Son of Mr. Richard Sumnall and Mrs. Elizabeth Sumnall, of 32, Thomas Street, Congleton, Cheshire and 17, Garden Street, Congleton, Cheshire. He had two sisters, Hannah and Eliza Sumnall, along with two brothers, William and Richard Sumnall. His brother Richard was killed in action on the 18th of April 1918, his brother in law Charles William Worrall was killed in action on the 24th October 1917. Prior to enlistment he was employed as a Fustian Cutter.
The Battle of the Somme had started on the 1st of July and there had been terrible casualties on the first day with minimal success on most of the battlefield, in the south, however, all the objectives had been captured but the attack had now stalled. From the middle of the month, attacks were launched on the German line between Delville Wood and High Wood in order to capture the village of Longueval. The Tommie's knew the place as Devil's Wood. On the 27th of July, the main attack was undertaken by the Norfolk and Bedfordshire regiments, starting at 07:10 hours. At 08:38 hours the Cheshire Regiment advanced on a German strongpoint which was their main objective.
The Regimental History records " While the main attack was going on the 1st Battalion carried out a separate operation on a German strongpoint about the existence of which some doubt reigned, We were really attacking a map reference. The attack was made in three parties, under Second Lieutenants Prout, Duckworth and Barthelemy. There was some misunderstanding about the timing of the covering barrage, in spite of which Prout's and Duckworth's parties made gallant attempts to reach their objectives. They were met by cross fire from machine guns at High Wood and Longueval which the artillery had not reached. Nearly all the men were killed and both officers. None were ever seen again. A party sent in to support was forced to retire. Colonel Clarke was wounded. Although the Battalion objective was not reached, an advanced post, protecting the left flank, was established. Heavy fighting continued all day and by evening, all communications were broken by the intensity of the hostile fire". On the night of the 28th/29th of July, the 1st Battalion, which was in Brigade reserve south east of Mametz, moved up across Caterpillar Valley and occupied the northern and western edges of Longueval. Companies moved independently and the Battalion with the exception of Headquarters had reached their positions before the usual barrage came down on the south edge of the village. Battalion Headquarters, however had to pass through this barrage and it was with the greatest difficulty that the Headquarters' dug out, said to be at the crossroads by the church was eventually found. This barrage died down as suddenly as it had begun, but started again about 04:00 hours on the 29th and continued intermittently all day, eventually setting fire to the Headquarters' dug out which was evacuated amidst the bursting of boxes of Mills' grenades stored at the entrance. Private Charles Sumnall was killed, presumably in the attack on the strongpoint. He has no known grave but is remembered on the Thiepval Memorial.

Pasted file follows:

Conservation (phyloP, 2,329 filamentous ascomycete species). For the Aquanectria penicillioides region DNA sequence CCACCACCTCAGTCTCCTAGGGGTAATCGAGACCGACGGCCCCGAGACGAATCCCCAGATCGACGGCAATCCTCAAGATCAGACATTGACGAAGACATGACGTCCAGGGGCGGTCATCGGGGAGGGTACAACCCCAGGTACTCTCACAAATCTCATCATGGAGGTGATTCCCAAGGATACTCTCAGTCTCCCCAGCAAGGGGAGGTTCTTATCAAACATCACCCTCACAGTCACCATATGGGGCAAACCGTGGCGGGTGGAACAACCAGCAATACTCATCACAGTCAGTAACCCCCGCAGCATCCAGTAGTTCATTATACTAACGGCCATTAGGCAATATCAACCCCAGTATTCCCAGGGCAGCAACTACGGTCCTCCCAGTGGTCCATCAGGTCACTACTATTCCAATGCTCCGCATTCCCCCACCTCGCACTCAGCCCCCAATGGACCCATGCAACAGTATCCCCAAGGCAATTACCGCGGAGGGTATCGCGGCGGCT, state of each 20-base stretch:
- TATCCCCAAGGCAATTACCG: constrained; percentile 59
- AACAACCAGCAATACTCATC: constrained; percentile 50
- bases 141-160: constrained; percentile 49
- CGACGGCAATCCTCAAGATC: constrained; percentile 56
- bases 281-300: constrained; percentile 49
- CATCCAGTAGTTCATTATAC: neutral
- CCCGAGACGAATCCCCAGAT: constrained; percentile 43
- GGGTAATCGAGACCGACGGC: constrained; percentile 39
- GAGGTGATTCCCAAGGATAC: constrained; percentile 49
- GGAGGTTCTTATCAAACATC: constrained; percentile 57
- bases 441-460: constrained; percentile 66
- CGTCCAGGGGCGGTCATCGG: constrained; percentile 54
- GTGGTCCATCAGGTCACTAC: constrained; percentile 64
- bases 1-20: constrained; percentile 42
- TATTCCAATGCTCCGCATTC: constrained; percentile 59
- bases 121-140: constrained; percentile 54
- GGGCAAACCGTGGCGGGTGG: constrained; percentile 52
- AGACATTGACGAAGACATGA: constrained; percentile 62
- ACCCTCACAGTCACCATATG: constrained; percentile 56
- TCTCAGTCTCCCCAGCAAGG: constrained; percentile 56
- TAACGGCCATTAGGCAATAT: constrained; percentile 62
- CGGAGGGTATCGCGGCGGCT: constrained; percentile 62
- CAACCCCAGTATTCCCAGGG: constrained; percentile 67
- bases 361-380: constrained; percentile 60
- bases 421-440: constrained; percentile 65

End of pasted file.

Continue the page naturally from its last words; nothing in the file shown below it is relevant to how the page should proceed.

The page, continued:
Extract from the Congleton Chronicle 1916.
Another name has been added to Congleton's Roll of Honour in the person of Private Charles Sumnall, whose parents reside in John Street, Congleton, and whose career was ended in the recent active operations in Delville Wood, or what is perhaps more appropriate Devil's wood. He was a reservist, prior to the breaking of the war clouds, and the news of his death, which reached Congleton on the 2nd of August 1916, was particularly sad in as much as he had participated in all the sanguinary fighting since the Battle of Mons. He died under shell fire and it may console those at home to know that his end was instantaneous, being hit in the neck while in the act of bandaging a wound he had previously received. News was first received from a chum (Lance Corporal John McGarry) who in sympathetic terms told how he had died like a soldier and a man, just as he had lived.
His jovial and good natured chaff, no less than his enthusiasm and earnestness when under fire, had attracted many friends to him in that land of bloodshed and death, who mourned his loss with genuine and unaffected sorrow. As has been intimated, he was one of the first to go, and his energy and vigour were soon recognised by his superior officers and he was given a brace of stripes, but he did not aspire to a position which gave him authority over his pals and he asked to be relieved of them. He was a smart and promising young fellow, good natured and a great favourite among his acquaintances.
The official notification of his death was received on Wednesday last week and read as follows, It is my painful duty to inform you that a report has this day been received from the War Office notifying the death of No. 9885 Private C. Sumnall, which occurred at (place not stated) on the 28th of July 1916 and I am to express to you the sympathy and regret of the Army Council at your loss. He was killed in action.
Accompanying the notification was the following message from the King, through Mr. Lloyd George.
The King commands me to assure you of the true sympathy of his Majesty and the Queen in your sorrow.
We have frequently referred to the fact that wherever there is any severe fighting proceeding, there you will find one or more Congleton lads and it did not come as a surprise that more than one Congleton lad took part in the fierce and sanguinary fighting in Delville Wood.
Cheshire County Memorial Project would like to thank John and Christopher Pullen for this information on Charles.